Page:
Trouble does seem to haunt the footsteps of Colin Matthews, the chief executive of BAA, the company that runs the currently icebound Heathrow airport on behalf of its Spanish masters Ferrovial.

This is the same Colin Matthews who was running the private water monopoly Severn Trent in 2007 when 350,000 of its customers were cut off for days on end; they were subsequently charged for the days they had no water, even though, at the time they were unable to wash, the company authorised a payout of £143 million to its shareholders.

Matthews faces the same problem today. He's running a vital British public service, which remains, despite BAA’s forced sale of some of its airports, a kind of monopoly – there are other London airports, but there’s only one Heathrow. At the same time he isn’t running it for its users, the passengers and airlines. He’s running it for its shareholders – Ferrovial is the majority owner, the government of Singapore and the Quebec pension fund are the others.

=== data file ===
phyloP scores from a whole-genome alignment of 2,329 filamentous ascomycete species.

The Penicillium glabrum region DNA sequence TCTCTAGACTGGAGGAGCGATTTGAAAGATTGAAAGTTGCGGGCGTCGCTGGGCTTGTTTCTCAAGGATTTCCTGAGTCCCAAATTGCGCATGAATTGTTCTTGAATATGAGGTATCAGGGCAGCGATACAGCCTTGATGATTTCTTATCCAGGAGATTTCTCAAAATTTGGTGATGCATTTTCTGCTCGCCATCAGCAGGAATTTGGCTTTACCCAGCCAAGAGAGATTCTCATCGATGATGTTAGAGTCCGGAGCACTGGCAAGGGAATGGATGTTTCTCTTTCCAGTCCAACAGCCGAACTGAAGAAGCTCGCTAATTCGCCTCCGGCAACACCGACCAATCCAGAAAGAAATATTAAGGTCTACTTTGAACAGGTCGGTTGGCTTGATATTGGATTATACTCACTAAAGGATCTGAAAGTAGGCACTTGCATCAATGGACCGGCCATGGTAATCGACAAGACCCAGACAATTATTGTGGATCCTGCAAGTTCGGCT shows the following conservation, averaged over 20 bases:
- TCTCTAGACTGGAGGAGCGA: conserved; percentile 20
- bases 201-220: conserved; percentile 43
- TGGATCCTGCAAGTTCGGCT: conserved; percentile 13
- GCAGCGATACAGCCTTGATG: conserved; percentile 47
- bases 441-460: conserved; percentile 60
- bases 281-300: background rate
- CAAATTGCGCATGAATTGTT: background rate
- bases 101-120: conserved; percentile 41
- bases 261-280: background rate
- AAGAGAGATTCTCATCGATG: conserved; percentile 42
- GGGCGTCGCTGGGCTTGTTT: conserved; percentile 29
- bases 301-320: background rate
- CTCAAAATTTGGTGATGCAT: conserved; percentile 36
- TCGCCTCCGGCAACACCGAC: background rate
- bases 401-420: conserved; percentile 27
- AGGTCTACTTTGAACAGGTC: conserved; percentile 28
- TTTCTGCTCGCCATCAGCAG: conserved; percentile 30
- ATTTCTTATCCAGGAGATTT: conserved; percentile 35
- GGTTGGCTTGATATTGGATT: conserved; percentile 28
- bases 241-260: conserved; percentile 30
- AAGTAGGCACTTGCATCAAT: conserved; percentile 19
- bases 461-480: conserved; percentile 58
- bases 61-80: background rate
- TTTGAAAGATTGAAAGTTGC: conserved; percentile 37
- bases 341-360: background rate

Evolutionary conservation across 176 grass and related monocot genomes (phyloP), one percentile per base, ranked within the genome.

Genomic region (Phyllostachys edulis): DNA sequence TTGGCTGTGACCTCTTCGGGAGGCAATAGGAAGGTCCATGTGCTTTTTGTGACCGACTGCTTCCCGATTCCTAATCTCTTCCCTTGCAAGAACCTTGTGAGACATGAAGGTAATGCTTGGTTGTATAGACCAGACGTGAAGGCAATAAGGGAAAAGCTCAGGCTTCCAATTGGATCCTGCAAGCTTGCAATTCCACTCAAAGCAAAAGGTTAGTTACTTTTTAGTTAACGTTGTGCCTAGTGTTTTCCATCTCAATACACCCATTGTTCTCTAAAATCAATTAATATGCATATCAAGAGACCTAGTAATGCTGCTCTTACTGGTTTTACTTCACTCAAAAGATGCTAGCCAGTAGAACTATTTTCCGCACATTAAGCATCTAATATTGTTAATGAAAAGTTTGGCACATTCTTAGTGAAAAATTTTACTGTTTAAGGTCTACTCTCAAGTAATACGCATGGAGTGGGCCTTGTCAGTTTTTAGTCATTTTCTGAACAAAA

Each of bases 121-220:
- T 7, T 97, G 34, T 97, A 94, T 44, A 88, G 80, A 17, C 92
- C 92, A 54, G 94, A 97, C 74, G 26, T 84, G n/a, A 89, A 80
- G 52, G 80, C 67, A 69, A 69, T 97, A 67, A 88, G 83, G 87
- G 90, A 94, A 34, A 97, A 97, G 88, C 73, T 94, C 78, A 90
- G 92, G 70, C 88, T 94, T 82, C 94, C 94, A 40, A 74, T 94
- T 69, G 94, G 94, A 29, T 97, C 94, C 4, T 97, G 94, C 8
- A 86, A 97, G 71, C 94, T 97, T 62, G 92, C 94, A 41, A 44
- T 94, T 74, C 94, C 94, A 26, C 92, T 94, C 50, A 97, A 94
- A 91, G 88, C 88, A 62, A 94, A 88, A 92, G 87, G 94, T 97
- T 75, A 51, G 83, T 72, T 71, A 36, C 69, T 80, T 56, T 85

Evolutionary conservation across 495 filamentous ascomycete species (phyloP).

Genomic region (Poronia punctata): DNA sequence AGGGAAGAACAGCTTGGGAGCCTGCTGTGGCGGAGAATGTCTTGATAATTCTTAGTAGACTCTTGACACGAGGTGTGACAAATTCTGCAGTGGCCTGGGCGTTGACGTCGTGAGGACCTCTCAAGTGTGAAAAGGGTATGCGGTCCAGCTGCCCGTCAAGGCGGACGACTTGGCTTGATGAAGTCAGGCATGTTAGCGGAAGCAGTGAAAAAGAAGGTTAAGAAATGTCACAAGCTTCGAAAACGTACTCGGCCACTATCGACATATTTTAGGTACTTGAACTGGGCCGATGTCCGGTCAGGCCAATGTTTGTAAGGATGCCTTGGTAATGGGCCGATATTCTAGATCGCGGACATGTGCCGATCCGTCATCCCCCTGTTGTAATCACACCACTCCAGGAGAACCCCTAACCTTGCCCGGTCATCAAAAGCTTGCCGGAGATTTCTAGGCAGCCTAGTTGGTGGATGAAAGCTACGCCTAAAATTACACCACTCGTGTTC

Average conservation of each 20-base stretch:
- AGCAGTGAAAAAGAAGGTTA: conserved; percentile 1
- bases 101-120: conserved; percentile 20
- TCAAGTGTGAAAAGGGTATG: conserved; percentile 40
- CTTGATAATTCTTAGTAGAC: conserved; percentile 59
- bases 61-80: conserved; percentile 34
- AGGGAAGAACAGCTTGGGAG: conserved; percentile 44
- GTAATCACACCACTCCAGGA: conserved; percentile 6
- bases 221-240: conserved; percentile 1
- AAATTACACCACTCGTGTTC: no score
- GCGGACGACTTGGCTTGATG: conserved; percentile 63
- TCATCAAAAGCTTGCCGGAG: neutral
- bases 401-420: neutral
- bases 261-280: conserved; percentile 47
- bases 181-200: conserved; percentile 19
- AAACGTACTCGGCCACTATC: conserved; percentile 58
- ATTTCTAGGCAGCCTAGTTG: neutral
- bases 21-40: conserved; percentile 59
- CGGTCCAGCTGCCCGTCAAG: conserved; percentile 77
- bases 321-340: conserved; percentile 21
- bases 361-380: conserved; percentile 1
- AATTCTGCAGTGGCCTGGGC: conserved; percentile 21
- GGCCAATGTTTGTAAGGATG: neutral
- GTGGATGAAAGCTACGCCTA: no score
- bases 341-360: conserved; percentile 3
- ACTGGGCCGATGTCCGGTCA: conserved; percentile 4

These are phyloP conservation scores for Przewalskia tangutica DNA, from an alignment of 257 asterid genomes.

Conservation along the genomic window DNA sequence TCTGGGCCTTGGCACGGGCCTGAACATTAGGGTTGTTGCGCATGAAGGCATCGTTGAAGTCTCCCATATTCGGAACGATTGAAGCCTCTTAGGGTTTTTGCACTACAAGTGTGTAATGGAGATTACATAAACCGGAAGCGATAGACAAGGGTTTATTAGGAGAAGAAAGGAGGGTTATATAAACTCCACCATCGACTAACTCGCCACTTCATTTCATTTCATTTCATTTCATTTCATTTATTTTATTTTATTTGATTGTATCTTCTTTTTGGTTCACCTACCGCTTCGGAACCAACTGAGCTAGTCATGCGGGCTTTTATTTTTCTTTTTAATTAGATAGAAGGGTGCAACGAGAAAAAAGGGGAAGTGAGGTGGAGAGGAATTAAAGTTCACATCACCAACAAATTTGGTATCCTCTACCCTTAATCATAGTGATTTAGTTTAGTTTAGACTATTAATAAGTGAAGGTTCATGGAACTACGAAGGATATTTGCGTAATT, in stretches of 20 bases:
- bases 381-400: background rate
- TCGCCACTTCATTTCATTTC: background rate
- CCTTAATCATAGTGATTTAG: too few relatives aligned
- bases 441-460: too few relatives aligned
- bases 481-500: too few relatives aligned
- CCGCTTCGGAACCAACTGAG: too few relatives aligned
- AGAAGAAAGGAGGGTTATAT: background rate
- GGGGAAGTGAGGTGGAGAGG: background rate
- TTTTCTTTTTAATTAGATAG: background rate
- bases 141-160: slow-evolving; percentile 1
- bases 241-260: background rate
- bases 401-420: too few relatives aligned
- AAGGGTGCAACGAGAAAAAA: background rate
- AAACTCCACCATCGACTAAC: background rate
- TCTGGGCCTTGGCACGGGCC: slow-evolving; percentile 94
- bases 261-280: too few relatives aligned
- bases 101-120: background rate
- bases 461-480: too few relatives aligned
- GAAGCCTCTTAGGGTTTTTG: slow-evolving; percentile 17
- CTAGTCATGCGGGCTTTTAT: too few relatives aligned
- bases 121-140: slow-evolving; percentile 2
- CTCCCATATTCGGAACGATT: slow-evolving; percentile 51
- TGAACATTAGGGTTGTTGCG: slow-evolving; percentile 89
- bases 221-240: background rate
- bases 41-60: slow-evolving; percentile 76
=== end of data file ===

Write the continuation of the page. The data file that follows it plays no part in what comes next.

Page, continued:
It doesn’t make things any better for passengers and airlines that Ferrovial doesn’t seem to want Heathrow any more. A few weeks ago the company, which is heavily in debt, said it was going to sell off 10 per cent of BAA.

It's hard enough, as steward, to tell the peasants with a straight face that the master cares for them, even though he doesn’t actually live on the estate. It's still harder when you know the master is starting to sell off the estate to pay his debts. It would almost be possible to feel sorry for Matthews, were it not for his six-figure salary and his knack for skipping from job to job: BAA is the sixth firm he has worked for in 14 years.